Wednesday, July 8, 2009

ASP.NET Validation - Client-Side IsControlValid() Function

While working on a rather unique form for one of the websites I maintain at work (Rated Golf) I found myself needing to do some very case specific form validation on a collection of fields. All of the fields in question had a pair of ASP.NET validation controls attached to them and depending on what the client selected while filling out the form I needed to perform validation on a variable number of fields. Namely, the user could fill out either 9 or 18 of the fields in any order and provided that one of those conditions was met I would allow submission. I spent a good bit of time digging through the ASP.NET client-side validation API to get a feel for how to go about the task at hand and finally I decided on enumerating over the page's validator collection and making sure the correct number of fields checked out. I went to work on this approach only to soon find out there is no way to check if a given control is valid- only a given validator. Now I knew that each input control had exactly two validators and that would [most likely] never change so after some tooling around I slapped together a solution. The solution I came up with was not scalable when an input control had more than two validators, so after leaving work I came up with a slightly better, less specialized solution for this problem using some very basic JavaScript. I started by defining some simple ASP.NET markup to create a TextBox, a RequiredFieldValidator, and a CompareValidator.
<asp:TextBox ID="tbxValue" runat="server" ValidationGroup="vg1" Style="width: 400px;" />
<asp:RequiredFieldValidator ID="rfvValue" runat="server" ErrorMessage="Value is required."
ControlToValidate="tbxValue" Display="Dynamic" ValidationGroup="vg1" />
<asp:CompareValidator ID="cvValue" runat="server" ErrorMessage="Value must be a number."
ControlToValidate="tbxValue" Operator="DataTypeCheck" Type="Integer" Display="Dynamic"
ValidationGroup="vg2" />
Now that our page is setup we can jump into the JavaScript. The first place to start is figuring out how many validators exist for a given control. One of the convenient nuances of the Microsoft JavaScript framework is that input fields having validators are automatically decorated with a "Validators" array at run time, making it very simple to grab a list of validators for that control. In order to simplify working with the control and its validators after verifying its validity I chose to define an IsControlValidResult object to wrap the Control, its Validators, and an IsValid field. Of course this can easily be swapped out for a simple Boolean result if that better fits your implementation:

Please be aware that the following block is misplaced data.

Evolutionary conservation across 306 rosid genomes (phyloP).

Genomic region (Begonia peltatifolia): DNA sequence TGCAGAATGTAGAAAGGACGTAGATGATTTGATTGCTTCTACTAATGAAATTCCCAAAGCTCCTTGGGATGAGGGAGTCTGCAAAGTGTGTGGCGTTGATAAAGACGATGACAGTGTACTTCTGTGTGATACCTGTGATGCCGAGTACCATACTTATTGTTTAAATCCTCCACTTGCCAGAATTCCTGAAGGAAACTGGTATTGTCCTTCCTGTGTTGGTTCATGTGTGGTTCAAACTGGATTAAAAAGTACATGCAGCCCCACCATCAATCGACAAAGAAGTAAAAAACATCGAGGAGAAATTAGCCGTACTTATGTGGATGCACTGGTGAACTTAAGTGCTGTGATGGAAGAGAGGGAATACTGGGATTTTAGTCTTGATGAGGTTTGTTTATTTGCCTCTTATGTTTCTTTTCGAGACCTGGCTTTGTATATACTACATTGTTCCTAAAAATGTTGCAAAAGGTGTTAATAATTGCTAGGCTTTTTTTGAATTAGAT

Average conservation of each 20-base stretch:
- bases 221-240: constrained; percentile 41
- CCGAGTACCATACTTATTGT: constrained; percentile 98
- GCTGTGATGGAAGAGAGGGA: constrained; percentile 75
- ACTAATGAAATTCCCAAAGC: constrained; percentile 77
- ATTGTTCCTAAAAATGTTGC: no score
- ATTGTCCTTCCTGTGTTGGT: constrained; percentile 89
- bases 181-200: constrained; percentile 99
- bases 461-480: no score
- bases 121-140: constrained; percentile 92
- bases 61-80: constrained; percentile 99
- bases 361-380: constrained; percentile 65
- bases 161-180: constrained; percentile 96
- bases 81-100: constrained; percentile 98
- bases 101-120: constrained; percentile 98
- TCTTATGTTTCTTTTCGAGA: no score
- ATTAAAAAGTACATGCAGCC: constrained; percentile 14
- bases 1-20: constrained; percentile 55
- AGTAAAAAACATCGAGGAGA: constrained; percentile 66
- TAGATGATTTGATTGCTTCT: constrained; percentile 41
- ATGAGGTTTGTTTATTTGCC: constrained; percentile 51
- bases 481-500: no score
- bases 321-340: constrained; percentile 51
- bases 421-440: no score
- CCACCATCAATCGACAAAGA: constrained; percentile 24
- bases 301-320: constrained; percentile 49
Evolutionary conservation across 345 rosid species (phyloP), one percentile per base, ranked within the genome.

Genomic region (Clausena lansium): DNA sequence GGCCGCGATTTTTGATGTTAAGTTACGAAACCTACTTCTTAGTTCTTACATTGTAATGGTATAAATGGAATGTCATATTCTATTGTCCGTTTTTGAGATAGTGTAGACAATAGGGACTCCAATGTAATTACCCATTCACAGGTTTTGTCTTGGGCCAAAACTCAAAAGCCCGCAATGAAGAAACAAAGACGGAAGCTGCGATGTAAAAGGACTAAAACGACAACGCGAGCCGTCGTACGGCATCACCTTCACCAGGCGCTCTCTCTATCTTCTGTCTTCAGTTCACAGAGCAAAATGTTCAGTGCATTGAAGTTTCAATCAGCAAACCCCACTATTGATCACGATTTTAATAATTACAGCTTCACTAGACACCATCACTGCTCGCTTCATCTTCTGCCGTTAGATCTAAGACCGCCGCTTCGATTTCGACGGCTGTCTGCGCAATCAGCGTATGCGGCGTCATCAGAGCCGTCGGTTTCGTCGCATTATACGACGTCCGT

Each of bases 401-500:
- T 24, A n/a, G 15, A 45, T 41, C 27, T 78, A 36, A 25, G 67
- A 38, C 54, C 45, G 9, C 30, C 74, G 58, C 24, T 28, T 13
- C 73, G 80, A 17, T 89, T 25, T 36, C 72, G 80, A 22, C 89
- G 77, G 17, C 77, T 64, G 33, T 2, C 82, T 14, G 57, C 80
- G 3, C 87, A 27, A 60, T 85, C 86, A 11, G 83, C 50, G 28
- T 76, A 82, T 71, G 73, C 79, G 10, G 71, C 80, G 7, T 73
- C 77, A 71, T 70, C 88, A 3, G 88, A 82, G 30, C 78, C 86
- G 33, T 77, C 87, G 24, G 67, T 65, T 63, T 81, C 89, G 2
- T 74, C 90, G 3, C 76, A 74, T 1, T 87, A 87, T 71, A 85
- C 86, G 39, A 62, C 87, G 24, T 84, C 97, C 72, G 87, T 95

function IsControlValidResult() {
    this.IsValid = false;
    this.Control = null;
    this.Validators = new Array();
}
And finally:
function IsControlValid(controlId, validationGroup, displayErrors) {
    var result = new IsControlValidResult();
    var validatorCount = 0;
    var validCount = 0;
    if (controlId != null && typeof (controlId) == "string") {
        var control = document.getElementById(controlId);
        validatorCount = control.Validators.length;
        if (validatorCount > 0) {
            var i = validatorCount;
            while (i--) {
                if (validationGroup == null || IsValidationGroupMatch(control.Validators[i], validationGroup)) {
                    result.Validators.push(control.Validators[i]);
                    MyValidatatorValidate(control.Validators[i], validationGroup, null, displayErrors);
                    if (control.Validators[i].isvalid) {
                        validCount++
                        if (validCount >= validatorCount)
                            break;
                    }
                }
            }
        }
        result.Control = control;        
    }
    result.IsValid = validCount >= validatorCount;
    return result;
}